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The Conceptualization and Role of Impulsivity: Bipolar Disorder and Substance Abuse

The Conceptualization and Role of Impulsivity: Bipolar Disorder and Substance Abuse

Psychiatric Times July 2005
Vol. XXII
Issue 8


Impulsivity is a prominent characteristic of both bipolar disorder (BD) (Swann et al., 2003, 2001) and substance abuse disorder (SA) (Moeller and Dougherty, 2002). Furthermore, the comorbidity of BD with SA is a well-documented pattern of psychiatric presentation (e.g., Krishnan, 2005). The strength of this association has been attributed to common underlying biobehavioral processes of impulsivity in BD and SA (Dougherty et al., 2004; Swann et al., 2004). However, each of these psychiatric conditions may also involve separate aspects of impulsivity (Moeller et al., 2001), which underscores the necessity for assessment of multiple characteristics of both trait-dependent and state-dependent impulsive behavior to truly appreciate the contribution of impulsivity to BD and SA (Dougherty et al., 2003b).

Impulsivity Across Bipolar Phase and Substance Abuse

An excellent example of the importance of considering the type of impulsivity assessment within psychiatric disorders is Swann and colleagues' (2004) report on the use of both self-report and laboratory behavioral measures of impulsivity in individuals with comorbid and independent diagnoses of BD and SA compared to controls. The Barratt Impulsiveness Scale (BIS) (Patton et al., 1995) was the self-report measure of trait-dependent aspects of impulsivity, while the Immediate and Delayed Memory Task (IMT/DMT) (Dougherty et al., 2002) was the behavioral measures of state-dependent aspects of impulsivity. The patients with BD were classified into one of four groups based on phase of their BD (manic or euthymic) and presence or absence of SA history (SA+ or SA-) (Swann et al., 2004). These patients were compared to two additional groups recruited from the community: adults with and without a history of SA (SA-only and controls). The result was a comparison of trait-dependent and state-dependent impulsivity between six groups: manic/SA+, manic/SA-, euthymic/SA+, euthymic/SA-, SA-only and controls.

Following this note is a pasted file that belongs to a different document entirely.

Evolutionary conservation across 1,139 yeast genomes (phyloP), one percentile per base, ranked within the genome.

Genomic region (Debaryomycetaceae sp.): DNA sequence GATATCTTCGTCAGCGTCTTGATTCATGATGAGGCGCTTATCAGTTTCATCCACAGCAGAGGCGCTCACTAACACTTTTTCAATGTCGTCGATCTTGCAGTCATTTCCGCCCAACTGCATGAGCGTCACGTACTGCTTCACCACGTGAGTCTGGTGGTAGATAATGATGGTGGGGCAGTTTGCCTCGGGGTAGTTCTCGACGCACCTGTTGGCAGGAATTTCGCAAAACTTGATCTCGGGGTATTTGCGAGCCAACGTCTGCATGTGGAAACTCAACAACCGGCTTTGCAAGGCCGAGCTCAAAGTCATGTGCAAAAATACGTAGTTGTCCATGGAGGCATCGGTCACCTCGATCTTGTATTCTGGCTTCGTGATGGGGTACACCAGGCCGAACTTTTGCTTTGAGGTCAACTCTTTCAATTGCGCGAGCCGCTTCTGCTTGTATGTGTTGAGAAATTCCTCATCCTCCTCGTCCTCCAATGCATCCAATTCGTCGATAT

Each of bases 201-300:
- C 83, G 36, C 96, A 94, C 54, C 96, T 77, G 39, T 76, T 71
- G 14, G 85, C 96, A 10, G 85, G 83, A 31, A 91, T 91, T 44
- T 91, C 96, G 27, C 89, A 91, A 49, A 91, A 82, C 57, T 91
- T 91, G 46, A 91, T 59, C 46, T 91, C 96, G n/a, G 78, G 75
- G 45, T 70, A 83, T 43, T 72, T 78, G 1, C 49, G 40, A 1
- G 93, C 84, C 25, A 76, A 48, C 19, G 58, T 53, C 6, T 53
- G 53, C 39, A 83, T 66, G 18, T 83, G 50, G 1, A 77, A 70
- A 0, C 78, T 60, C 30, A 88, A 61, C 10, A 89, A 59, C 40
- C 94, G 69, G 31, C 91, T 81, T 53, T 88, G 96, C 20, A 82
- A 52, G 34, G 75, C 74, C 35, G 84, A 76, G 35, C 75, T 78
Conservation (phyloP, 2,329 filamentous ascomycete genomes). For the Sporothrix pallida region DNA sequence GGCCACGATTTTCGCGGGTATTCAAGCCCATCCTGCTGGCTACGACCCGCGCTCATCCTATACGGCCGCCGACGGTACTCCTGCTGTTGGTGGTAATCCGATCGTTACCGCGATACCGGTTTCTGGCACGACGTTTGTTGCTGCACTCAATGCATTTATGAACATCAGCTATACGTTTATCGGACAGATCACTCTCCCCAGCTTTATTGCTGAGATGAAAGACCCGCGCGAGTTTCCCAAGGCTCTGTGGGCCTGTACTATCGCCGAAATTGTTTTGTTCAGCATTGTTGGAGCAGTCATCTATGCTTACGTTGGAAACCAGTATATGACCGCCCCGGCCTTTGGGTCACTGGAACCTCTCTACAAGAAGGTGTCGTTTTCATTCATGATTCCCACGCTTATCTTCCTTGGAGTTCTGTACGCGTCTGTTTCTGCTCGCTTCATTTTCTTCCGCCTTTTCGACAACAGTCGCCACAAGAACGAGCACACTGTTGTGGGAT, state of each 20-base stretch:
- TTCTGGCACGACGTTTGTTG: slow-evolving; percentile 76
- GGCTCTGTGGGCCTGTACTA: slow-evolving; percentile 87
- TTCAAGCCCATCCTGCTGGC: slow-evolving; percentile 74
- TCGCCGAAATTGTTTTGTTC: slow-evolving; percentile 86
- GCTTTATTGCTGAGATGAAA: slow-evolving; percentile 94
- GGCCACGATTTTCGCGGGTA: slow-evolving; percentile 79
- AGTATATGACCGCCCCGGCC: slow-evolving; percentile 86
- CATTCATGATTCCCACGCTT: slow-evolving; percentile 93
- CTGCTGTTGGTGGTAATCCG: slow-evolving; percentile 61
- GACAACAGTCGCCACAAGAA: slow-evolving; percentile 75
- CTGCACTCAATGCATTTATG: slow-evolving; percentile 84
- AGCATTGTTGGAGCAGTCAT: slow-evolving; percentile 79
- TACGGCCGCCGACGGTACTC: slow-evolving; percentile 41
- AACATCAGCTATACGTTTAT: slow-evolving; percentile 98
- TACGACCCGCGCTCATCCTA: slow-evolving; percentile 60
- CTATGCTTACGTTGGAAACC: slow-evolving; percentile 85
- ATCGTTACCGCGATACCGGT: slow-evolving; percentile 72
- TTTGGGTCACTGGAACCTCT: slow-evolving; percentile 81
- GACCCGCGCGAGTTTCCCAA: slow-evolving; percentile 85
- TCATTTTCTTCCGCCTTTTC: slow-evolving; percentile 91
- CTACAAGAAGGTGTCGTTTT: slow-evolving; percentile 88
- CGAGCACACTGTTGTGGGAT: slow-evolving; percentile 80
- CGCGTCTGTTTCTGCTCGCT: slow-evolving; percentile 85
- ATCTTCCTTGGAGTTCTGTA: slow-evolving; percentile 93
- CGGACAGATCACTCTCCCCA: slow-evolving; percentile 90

Trait-dependent impulsivity (BIS total scores). While global impulsive behavior of people with euthymic and manic BD has shown essentially identical elevations of trait-dependent impulsivity compared to controls (Swann et al., 2003), the study being examined here compares trait-dependent impulsivity in euthymic patients with and without SA to impulsivity in SA-only individuals and controls (Swann et al., 2004) (Figure 1, left). Levels of trait-dependent impulsive behaviors reported by individuals in the euthymic/SA- and SA-only groups were essentially identical; however, comorbidity of these two disorders (euthymic/SA+) appeared to have an additive effect on trait-dependent impulsive behavior. Collectively, this indicates that elevated trait-dependent impulsivity is dependent on both SA and BD regardless of the phase of illness.

State-dependent impulsivity (IMT). Alternatively, the profile for state-dependent impulsivity provides a different assessment of these groups (Swann et al., 2004) (Figure 1, right). Comparing people with euthymic BD with and without SA to SA-only and controls showed that state-dependent impulsive performance of the euthymic-only patients (euthymic/SA-) presented a profile similar to the controls, while individuals with comorbid euthymic phase BD and SA (euthymic/SA+) presented a profile of performance similar to SA-only. This indicates that elevated state-dependent impulsive behavior is dependent on SA during the euthymic phase of BD. A more detailed examination illustrates that while differentiation of state-dependent impulsivity in the euthymic phase is dependent on comorbidity with SA, the manic phase of BD produces elevated state-dependent impulsive behavior regardless of SA comorbidity (Figure 2). Therefore, elevated state-dependent impulsive behavior is also dependent on the phase of the BD.

These examples demonstrate how measurements using different modes of impulsivity assessment lead to different profiles of impulsive behavior (Swann et al., 2004). The trait-dependent measure showed that euthymic and manic BD, as well as SA impulsivity profiles, are different from controls but not from each other. This trait-dependent assessment also showed that the impulsivity profile is dependent on the comorbidity of these disorders in the euthymic phase. Conversely, the state-dependent measure clearly showed that current impulsive tendencies were dependent both on SA history and BD phase of illness.

These comparisons demonstrate that trait-dependent measures provide a different profile of impulsivity than state-dependent measures in BD and SA and research employing concurrent use of more than one type of impulsivity measure can lead to a more thorough characterization of underlying behavioral mechanisms. Continued and more detailed efforts are needed to provide a more comprehensive view of how various aspects of impulsivity interact within BD and SA and in impulse control disorders in general.

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